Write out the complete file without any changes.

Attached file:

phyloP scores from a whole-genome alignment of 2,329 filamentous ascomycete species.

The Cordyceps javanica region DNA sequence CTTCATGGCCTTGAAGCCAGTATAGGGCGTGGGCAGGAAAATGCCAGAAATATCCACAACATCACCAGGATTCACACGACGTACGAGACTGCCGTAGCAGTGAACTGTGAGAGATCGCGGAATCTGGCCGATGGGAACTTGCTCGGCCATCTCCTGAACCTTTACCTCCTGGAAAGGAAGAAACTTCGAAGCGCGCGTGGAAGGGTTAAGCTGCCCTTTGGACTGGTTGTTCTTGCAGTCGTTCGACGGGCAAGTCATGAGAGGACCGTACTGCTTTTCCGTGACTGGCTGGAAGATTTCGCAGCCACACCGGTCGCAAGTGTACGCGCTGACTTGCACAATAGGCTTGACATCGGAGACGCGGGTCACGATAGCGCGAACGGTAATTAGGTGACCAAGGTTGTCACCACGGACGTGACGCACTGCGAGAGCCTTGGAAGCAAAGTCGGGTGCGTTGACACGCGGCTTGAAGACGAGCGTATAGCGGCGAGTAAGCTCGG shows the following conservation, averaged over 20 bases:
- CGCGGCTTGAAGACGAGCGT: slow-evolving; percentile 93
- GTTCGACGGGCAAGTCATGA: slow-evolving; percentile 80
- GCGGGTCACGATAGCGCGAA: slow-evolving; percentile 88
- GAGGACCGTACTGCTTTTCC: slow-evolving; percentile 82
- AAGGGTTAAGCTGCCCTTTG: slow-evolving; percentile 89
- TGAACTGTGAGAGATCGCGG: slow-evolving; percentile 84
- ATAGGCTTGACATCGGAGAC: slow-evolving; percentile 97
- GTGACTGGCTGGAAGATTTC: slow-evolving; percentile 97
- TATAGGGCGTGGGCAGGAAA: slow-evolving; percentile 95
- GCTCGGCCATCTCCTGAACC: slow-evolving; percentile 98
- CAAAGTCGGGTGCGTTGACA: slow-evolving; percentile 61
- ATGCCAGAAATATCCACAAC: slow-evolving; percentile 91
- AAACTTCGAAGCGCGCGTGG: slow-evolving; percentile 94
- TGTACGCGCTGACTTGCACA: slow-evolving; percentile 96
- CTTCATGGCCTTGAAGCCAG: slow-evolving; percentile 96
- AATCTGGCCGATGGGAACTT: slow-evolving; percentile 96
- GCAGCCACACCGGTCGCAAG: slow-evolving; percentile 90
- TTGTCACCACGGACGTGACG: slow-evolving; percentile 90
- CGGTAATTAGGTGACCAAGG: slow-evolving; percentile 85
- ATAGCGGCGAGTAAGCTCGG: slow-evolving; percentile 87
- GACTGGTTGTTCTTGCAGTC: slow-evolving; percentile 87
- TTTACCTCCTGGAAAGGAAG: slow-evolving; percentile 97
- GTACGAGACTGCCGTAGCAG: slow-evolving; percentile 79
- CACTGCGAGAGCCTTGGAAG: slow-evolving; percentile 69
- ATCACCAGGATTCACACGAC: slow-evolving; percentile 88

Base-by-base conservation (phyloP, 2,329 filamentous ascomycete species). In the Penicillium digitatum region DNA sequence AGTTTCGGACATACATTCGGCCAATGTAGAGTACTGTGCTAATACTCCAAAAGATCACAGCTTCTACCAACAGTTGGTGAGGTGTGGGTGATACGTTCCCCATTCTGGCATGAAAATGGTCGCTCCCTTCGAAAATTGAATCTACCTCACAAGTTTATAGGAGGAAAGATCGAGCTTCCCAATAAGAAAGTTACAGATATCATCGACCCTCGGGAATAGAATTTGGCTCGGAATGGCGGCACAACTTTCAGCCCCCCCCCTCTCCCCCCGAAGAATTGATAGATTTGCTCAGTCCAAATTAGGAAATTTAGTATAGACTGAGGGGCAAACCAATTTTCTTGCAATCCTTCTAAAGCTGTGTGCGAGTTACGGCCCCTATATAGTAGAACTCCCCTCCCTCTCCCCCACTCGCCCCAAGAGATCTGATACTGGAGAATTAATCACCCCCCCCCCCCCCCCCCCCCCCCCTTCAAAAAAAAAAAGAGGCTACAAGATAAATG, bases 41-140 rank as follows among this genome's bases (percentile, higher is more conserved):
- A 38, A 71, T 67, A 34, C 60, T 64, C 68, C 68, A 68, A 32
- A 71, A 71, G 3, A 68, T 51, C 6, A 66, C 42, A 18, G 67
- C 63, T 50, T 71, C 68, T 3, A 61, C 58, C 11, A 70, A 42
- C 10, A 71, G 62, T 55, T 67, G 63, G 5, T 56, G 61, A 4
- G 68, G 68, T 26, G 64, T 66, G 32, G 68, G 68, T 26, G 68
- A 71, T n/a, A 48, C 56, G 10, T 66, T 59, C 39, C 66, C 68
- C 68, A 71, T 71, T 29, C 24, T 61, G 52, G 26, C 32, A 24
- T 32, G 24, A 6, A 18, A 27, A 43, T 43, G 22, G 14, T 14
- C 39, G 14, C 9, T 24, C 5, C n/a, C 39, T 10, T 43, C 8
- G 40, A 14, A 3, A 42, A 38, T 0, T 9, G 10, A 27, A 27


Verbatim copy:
phyloP scores from a whole-genome alignment of 2,329 filamentous ascomycete species.

The Cordyceps javanica region DNA sequence CTTCATGGCCTTGAAGCCAGTATAGGGCGTGGGCAGGAAAATGCCAGAAATATCCACAACATCACCAGGATTCACACGACGTACGAGACTGCCGTAGCAGTGAACTGTGAGAGATCGCGGAATCTGGCCGATGGGAACTTGCTCGGCCATCTCCTGAACCTTTACCTCCTGGAAAGGAAGAAACTTCGAAGCGCGCGTGGAAGGGTTAAGCTGCCCTTTGGACTGGTTGTTCTTGCAGTCGTTCGACGGGCAAGTCATGAGAGGACCGTACTGCTTTTCCGTGACTGGCTGGAAGATTTCGCAGCCACACCGGTCGCAAGTGTACGCGCTGACTTGCACAATAGGCTTGACATCGGAGACGCGGGTCACGATAGCGCGAACGGTAATTAGGTGACCAAGGTTGTCACCACGGACGTGACGCACTGCGAGAGCCTTGGAAGCAAAGTCGGGTGCGTTGACACGCGGCTTGAAGACGAGCGTATAGCGGCGAGTAAGCTCGG shows the following conservation, averaged over 20 bases:
- CGCGGCTTGAAGACGAGCGT: slow-evolving; percentile 93
- GTTCGACGGGCAAGTCATGA: slow-evolving; percentile 80
- GCGGGTCACGATAGCGCGAA: slow-evolving; percentile 88
- GAGGACCGTACTGCTTTTCC: slow-evolving; percentile 82
- AAGGGTTAAGCTGCCCTTTG: slow-evolving; percentile 89
- TGAACTGTGAGAGATCGCGG: slow-evolving; percentile 84
- ATAGGCTTGACATCGGAGAC: slow-evolving; percentile 97
- GTGACTGGCTGGAAGATTTC: slow-evolving; percentile 97
- TATAGGGCGTGGGCAGGAAA: slow-evolving; percentile 95
- GCTCGGCCATCTCCTGAACC: slow-evolving; percentile 98
- CAAAGTCGGGTGCGTTGACA: slow-evolving; percentile 61
- ATGCCAGAAATATCCACAAC: slow-evolving; percentile 91
- AAACTTCGAAGCGCGCGTGG: slow-evolving; percentile 94
- TGTACGCGCTGACTTGCACA: slow-evolving; percentile 96
- CTTCATGGCCTTGAAGCCAG: slow-evolving; percentile 96
- AATCTGGCCGATGGGAACTT: slow-evolving; percentile 96
- GCAGCCACACCGGTCGCAAG: slow-evolving; percentile 90
- TTGTCACCACGGACGTGACG: slow-evolving; percentile 90
- CGGTAATTAGGTGACCAAGG: slow-evolving; percentile 85
- ATAGCGGCGAGTAAGCTCGG: slow-evolving; percentile 87
- GACTGGTTGTTCTTGCAGTC: slow-evolving; percentile 87
- TTTACCTCCTGGAAAGGAAG: slow-evolving; percentile 97
- GTACGAGACTGCCGTAGCAG: slow-evolving; percentile 79
- CACTGCGAGAGCCTTGGAAG: slow-evolving; percentile 69
- ATCACCAGGATTCACACGAC: slow-evolving; percentile 88

Base-by-base conservation (phyloP, 2,329 filamentous ascomycete species). In the Penicillium digitatum region DNA sequence AGTTTCGGACATACATTCGGCCAATGTAGAGTACTGTGCTAATACTCCAAAAGATCACAGCTTCTACCAACAGTTGGTGAGGTGTGGGTGATACGTTCCCCATTCTGGCATGAAAATGGTCGCTCCCTTCGAAAATTGAATCTACCTCACAAGTTTATAGGAGGAAAGATCGAGCTTCCCAATAAGAAAGTTACAGATATCATCGACCCTCGGGAATAGAATTTGGCTCGGAATGGCGGCACAACTTTCAGCCCCCCCCCTCTCCCCCCGAAGAATTGATAGATTTGCTCAGTCCAAATTAGGAAATTTAGTATAGACTGAGGGGCAAACCAATTTTCTTGCAATCCTTCTAAAGCTGTGTGCGAGTTACGGCCCCTATATAGTAGAACTCCCCTCCCTCTCCCCCACTCGCCCCAAGAGATCTGATACTGGAGAATTAATCACCCCCCCCCCCCCCCCCCCCCCCCCTTCAAAAAAAAAAAGAGGCTACAAGATAAATG, bases 41-140 rank as follows among this genome's bases (percentile, higher is more conserved):
- A 38, A 71, T 67, A 34, C 60, T 64, C 68, C 68, A 68, A 32
- A 71, A 71, G 3, A 68, T 51, C 6, A 66, C 42, A 18, G 67
- C 63, T 50, T 71, C 68, T 3, A 61, C 58, C 11, A 70, A 42
- C 10, A 71, G 62, T 55, T 67, G 63, G 5, T 56, G 61, A 4
- G 68, G 68, T 26, G 64, T 66, G 32, G 68, G 68, T 26, G 68
- A 71, T n/a, A 48, C 56, G 10, T 66, T 59, C 39, C 66, C 68
- C 68, A 71, T 71, T 29, C 24, T 61, G 52, G 26, C 32, A 24
- T 32, G 24, A 6, A 18, A 27, A 43, T 43, G 22, G 14, T 14
- C 39, G 14, C 9, T 24, C 5, C n/a, C 39, T 10, T 43, C 8
- G 40, A 14, A 3, A 42, A 38, T 0, T 9, G 10, A 27, A 27